Now, if the intensity of the green LED is varied between full on and off, it varies the power being supplied to the red and blue LEDs, thus controlling their intensity. Because of the resistors in the circuit, there will be some interaction between the LEDs and, as observed, control may not be linear.

(All “settings” are setRGBled() parameters)

Setting 0,0,0 gives “black” (off)

Setting 1,0,0 gives blue.
Setting 0,0,1 gives red
Setting 1,0,1 gives “magenta”

Setting 255,0,0 gives blue.
Setting 0,0,255 gives red
Setting 255,0,255 gives “magenta”.

The colors in the second bunch are just as bright as the first bunch.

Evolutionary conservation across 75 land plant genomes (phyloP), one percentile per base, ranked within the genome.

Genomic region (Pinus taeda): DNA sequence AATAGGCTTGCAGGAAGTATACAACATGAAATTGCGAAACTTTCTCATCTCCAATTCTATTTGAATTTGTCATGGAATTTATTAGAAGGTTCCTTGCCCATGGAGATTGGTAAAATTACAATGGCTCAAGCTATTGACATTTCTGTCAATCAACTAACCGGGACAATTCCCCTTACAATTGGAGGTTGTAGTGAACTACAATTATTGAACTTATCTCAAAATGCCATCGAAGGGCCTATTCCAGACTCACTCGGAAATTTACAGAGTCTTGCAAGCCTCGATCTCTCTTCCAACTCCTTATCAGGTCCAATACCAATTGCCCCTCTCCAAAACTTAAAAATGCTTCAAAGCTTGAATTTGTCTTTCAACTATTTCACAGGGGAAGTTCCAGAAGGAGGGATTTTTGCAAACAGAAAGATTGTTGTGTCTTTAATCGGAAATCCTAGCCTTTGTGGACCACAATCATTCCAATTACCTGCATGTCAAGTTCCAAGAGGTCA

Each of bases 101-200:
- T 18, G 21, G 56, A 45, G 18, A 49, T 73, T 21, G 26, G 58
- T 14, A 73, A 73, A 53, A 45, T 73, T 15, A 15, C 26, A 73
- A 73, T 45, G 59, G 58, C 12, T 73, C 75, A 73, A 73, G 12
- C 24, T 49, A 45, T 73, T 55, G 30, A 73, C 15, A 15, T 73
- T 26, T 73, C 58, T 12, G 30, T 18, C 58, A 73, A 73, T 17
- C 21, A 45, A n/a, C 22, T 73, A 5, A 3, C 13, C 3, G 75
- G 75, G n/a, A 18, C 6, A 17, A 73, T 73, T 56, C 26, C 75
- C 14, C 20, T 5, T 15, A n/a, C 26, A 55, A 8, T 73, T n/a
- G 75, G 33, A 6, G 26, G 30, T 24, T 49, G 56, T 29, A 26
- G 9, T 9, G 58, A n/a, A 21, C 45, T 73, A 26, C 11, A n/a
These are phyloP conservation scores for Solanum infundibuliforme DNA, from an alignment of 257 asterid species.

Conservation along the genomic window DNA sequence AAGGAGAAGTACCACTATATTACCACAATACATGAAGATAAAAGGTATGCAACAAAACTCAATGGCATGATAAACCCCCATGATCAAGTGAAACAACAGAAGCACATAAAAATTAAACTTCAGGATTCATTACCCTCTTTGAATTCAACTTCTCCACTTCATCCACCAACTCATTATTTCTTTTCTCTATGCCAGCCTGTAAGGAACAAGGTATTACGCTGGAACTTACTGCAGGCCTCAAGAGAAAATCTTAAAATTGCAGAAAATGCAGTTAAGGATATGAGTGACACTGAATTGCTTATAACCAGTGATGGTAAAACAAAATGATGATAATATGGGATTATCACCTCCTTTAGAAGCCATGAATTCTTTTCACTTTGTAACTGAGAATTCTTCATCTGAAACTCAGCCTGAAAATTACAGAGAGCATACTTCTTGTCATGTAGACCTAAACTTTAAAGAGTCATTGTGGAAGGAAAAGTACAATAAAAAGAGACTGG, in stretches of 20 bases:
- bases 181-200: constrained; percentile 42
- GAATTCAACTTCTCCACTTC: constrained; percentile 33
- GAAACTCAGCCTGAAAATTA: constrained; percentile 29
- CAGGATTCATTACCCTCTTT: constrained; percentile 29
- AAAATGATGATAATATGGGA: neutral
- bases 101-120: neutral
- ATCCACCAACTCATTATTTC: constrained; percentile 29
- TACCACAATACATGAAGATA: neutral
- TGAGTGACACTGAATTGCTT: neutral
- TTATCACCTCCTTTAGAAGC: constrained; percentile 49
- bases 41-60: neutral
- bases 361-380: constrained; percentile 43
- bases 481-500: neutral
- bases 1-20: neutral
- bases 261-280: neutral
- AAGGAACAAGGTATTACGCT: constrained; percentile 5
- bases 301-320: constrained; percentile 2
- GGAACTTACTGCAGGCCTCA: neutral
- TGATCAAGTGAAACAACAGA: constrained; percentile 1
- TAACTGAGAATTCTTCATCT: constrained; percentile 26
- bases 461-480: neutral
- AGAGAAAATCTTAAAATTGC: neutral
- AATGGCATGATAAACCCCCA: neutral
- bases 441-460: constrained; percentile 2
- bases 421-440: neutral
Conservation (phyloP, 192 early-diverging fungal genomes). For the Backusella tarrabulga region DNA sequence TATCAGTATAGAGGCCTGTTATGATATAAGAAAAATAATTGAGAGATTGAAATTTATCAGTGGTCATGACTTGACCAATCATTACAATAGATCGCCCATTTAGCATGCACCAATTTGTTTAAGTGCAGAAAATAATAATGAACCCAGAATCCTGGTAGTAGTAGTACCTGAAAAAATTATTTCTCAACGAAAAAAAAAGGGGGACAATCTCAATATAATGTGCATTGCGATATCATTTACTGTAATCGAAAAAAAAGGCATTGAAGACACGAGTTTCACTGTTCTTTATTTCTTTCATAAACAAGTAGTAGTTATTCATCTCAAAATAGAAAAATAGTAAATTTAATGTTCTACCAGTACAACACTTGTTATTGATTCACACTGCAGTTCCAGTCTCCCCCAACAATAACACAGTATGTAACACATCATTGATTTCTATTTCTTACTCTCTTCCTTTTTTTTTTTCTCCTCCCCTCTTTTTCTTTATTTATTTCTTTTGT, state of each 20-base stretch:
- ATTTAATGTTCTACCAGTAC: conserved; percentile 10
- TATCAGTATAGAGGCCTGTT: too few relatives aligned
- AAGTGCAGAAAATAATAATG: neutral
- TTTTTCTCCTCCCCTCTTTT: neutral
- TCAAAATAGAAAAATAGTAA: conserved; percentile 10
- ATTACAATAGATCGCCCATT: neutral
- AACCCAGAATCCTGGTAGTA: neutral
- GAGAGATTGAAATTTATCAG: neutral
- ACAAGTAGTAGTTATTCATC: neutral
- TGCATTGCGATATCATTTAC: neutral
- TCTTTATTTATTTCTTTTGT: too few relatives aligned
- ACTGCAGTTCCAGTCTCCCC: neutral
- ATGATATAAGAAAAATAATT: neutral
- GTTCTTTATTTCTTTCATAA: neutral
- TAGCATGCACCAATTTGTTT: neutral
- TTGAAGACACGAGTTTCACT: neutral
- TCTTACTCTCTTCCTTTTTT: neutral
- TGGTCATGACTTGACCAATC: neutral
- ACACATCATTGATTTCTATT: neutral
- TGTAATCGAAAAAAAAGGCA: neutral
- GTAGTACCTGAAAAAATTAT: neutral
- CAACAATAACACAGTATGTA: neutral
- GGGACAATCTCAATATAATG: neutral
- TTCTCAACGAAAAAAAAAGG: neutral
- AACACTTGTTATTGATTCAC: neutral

So I can certainly control the red and blue individually. But the control (using only the single dedicated color line) is a minimal level of control at best.

For example - 0,0,1 is essentially indistinguishable from 0,0,255. In my utility, those two settings are only two quick button pushes apart. It seems pretty clear that there is no brightness distinguishing these two.

Now, during the initial scroll down of “ARDUBOY”, the blue led does taper off in color.

I can reproduce that behaviour, but only by manipulating the green line.

1,0,0 is bright blue.
1,128,0 is only slightly dimmed
1,160,0 is more dimmed
1,240,0 is well dimmed, but each step up to
1,254,0 is still dimmer until
1,255,0 is black

One of my button options is a random LED setting. Given the lack of variation in red and blue control, and that for most of the green line range, the red and blue are still quite bright, most pushes of the random button give you “bright magenta”.